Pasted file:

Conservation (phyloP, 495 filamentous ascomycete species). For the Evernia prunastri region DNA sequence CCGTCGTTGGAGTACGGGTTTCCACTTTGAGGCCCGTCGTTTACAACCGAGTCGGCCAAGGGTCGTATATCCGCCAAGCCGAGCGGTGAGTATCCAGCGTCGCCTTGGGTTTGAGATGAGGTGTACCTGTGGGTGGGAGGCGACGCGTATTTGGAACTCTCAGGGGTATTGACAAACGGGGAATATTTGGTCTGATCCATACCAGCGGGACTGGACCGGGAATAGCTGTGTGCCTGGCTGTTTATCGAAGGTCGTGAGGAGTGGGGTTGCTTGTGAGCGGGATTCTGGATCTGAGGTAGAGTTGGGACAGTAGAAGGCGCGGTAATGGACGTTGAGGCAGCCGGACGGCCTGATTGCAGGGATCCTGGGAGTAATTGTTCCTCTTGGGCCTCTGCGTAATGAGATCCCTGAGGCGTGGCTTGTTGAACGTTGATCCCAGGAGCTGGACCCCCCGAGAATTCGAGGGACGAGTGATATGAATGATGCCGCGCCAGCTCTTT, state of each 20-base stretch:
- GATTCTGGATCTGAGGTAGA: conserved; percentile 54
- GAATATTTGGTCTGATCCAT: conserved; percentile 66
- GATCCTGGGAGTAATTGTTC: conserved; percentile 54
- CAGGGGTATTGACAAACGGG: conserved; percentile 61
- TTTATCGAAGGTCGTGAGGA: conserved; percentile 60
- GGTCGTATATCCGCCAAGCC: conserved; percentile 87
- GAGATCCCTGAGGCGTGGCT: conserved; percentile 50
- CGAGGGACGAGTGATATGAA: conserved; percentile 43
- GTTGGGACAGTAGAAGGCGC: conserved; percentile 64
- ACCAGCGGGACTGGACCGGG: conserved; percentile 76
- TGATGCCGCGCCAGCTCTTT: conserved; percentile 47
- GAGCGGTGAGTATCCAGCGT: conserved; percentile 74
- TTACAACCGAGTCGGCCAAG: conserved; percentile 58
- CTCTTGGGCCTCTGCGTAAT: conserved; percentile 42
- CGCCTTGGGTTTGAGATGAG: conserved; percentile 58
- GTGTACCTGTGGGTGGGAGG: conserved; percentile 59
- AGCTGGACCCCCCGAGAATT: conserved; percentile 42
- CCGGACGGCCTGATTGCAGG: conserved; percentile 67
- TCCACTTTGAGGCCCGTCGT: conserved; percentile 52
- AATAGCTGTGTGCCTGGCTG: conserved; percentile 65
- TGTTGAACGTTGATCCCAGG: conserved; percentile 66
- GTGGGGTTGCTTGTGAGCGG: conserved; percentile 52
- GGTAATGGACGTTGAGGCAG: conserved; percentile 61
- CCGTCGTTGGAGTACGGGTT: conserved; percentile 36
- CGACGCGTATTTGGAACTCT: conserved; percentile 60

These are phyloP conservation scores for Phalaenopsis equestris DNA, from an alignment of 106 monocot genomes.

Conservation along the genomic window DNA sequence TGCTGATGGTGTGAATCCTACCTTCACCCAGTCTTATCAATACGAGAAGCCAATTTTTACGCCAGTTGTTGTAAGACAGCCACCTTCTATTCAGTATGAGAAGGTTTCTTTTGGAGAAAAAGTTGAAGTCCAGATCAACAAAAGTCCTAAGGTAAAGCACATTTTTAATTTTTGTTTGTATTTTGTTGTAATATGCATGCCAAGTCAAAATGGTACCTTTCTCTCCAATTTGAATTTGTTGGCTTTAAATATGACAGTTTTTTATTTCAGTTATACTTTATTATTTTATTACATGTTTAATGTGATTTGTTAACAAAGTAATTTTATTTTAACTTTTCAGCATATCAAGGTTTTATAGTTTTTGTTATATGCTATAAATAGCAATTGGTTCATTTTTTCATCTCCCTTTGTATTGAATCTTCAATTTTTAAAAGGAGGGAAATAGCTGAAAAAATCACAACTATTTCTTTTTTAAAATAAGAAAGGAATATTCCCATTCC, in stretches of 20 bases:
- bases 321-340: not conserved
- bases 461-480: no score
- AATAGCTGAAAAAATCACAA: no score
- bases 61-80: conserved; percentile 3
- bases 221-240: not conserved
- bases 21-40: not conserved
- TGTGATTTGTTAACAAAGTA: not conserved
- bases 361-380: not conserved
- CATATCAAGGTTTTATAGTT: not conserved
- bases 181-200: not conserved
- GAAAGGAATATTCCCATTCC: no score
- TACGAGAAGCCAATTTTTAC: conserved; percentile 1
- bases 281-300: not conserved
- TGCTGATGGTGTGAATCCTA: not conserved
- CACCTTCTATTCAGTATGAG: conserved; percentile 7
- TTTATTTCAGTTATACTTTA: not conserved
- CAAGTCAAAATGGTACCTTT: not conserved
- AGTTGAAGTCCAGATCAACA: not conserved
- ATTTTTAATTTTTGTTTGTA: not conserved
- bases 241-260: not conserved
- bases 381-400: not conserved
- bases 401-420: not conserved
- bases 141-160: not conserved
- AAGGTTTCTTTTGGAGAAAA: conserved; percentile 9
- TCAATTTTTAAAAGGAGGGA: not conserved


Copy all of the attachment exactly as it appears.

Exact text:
Conservation (phyloP, 495 filamentous ascomycete species). For the Evernia prunastri region DNA sequence CCGTCGTTGGAGTACGGGTTTCCACTTTGAGGCCCGTCGTTTACAACCGAGTCGGCCAAGGGTCGTATATCCGCCAAGCCGAGCGGTGAGTATCCAGCGTCGCCTTGGGTTTGAGATGAGGTGTACCTGTGGGTGGGAGGCGACGCGTATTTGGAACTCTCAGGGGTATTGACAAACGGGGAATATTTGGTCTGATCCATACCAGCGGGACTGGACCGGGAATAGCTGTGTGCCTGGCTGTTTATCGAAGGTCGTGAGGAGTGGGGTTGCTTGTGAGCGGGATTCTGGATCTGAGGTAGAGTTGGGACAGTAGAAGGCGCGGTAATGGACGTTGAGGCAGCCGGACGGCCTGATTGCAGGGATCCTGGGAGTAATTGTTCCTCTTGGGCCTCTGCGTAATGAGATCCCTGAGGCGTGGCTTGTTGAACGTTGATCCCAGGAGCTGGACCCCCCGAGAATTCGAGGGACGAGTGATATGAATGATGCCGCGCCAGCTCTTT, state of each 20-base stretch:
- GATTCTGGATCTGAGGTAGA: conserved; percentile 54
- GAATATTTGGTCTGATCCAT: conserved; percentile 66
- GATCCTGGGAGTAATTGTTC: conserved; percentile 54
- CAGGGGTATTGACAAACGGG: conserved; percentile 61
- TTTATCGAAGGTCGTGAGGA: conserved; percentile 60
- GGTCGTATATCCGCCAAGCC: conserved; percentile 87
- GAGATCCCTGAGGCGTGGCT: conserved; percentile 50
- CGAGGGACGAGTGATATGAA: conserved; percentile 43
- GTTGGGACAGTAGAAGGCGC: conserved; percentile 64
- ACCAGCGGGACTGGACCGGG: conserved; percentile 76
- TGATGCCGCGCCAGCTCTTT: conserved; percentile 47
- GAGCGGTGAGTATCCAGCGT: conserved; percentile 74
- TTACAACCGAGTCGGCCAAG: conserved; percentile 58
- CTCTTGGGCCTCTGCGTAAT: conserved; percentile 42
- CGCCTTGGGTTTGAGATGAG: conserved; percentile 58
- GTGTACCTGTGGGTGGGAGG: conserved; percentile 59
- AGCTGGACCCCCCGAGAATT: conserved; percentile 42
- CCGGACGGCCTGATTGCAGG: conserved; percentile 67
- TCCACTTTGAGGCCCGTCGT: conserved; percentile 52
- AATAGCTGTGTGCCTGGCTG: conserved; percentile 65
- TGTTGAACGTTGATCCCAGG: conserved; percentile 66
- GTGGGGTTGCTTGTGAGCGG: conserved; percentile 52
- GGTAATGGACGTTGAGGCAG: conserved; percentile 61
- CCGTCGTTGGAGTACGGGTT: conserved; percentile 36
- CGACGCGTATTTGGAACTCT: conserved; percentile 60

These are phyloP conservation scores for Phalaenopsis equestris DNA, from an alignment of 106 monocot genomes.

Conservation along the genomic window DNA sequence TGCTGATGGTGTGAATCCTACCTTCACCCAGTCTTATCAATACGAGAAGCCAATTTTTACGCCAGTTGTTGTAAGACAGCCACCTTCTATTCAGTATGAGAAGGTTTCTTTTGGAGAAAAAGTTGAAGTCCAGATCAACAAAAGTCCTAAGGTAAAGCACATTTTTAATTTTTGTTTGTATTTTGTTGTAATATGCATGCCAAGTCAAAATGGTACCTTTCTCTCCAATTTGAATTTGTTGGCTTTAAATATGACAGTTTTTTATTTCAGTTATACTTTATTATTTTATTACATGTTTAATGTGATTTGTTAACAAAGTAATTTTATTTTAACTTTTCAGCATATCAAGGTTTTATAGTTTTTGTTATATGCTATAAATAGCAATTGGTTCATTTTTTCATCTCCCTTTGTATTGAATCTTCAATTTTTAAAAGGAGGGAAATAGCTGAAAAAATCACAACTATTTCTTTTTTAAAATAAGAAAGGAATATTCCCATTCC, in stretches of 20 bases:
- bases 321-340: not conserved
- bases 461-480: no score
- AATAGCTGAAAAAATCACAA: no score
- bases 61-80: conserved; percentile 3
- bases 221-240: not conserved
- bases 21-40: not conserved
- TGTGATTTGTTAACAAAGTA: not conserved
- bases 361-380: not conserved
- CATATCAAGGTTTTATAGTT: not conserved
- bases 181-200: not conserved
- GAAAGGAATATTCCCATTCC: no score
- TACGAGAAGCCAATTTTTAC: conserved; percentile 1
- bases 281-300: not conserved
- TGCTGATGGTGTGAATCCTA: not conserved
- CACCTTCTATTCAGTATGAG: conserved; percentile 7
- TTTATTTCAGTTATACTTTA: not conserved
- CAAGTCAAAATGGTACCTTT: not conserved
- AGTTGAAGTCCAGATCAACA: not conserved
- ATTTTTAATTTTTGTTTGTA: not conserved
- bases 241-260: not conserved
- bases 381-400: not conserved
- bases 401-420: not conserved
- bases 141-160: not conserved
- AAGGTTTCTTTTGGAGAAAA: conserved; percentile 9
- TCAATTTTTAAAAGGAGGGA: not conserved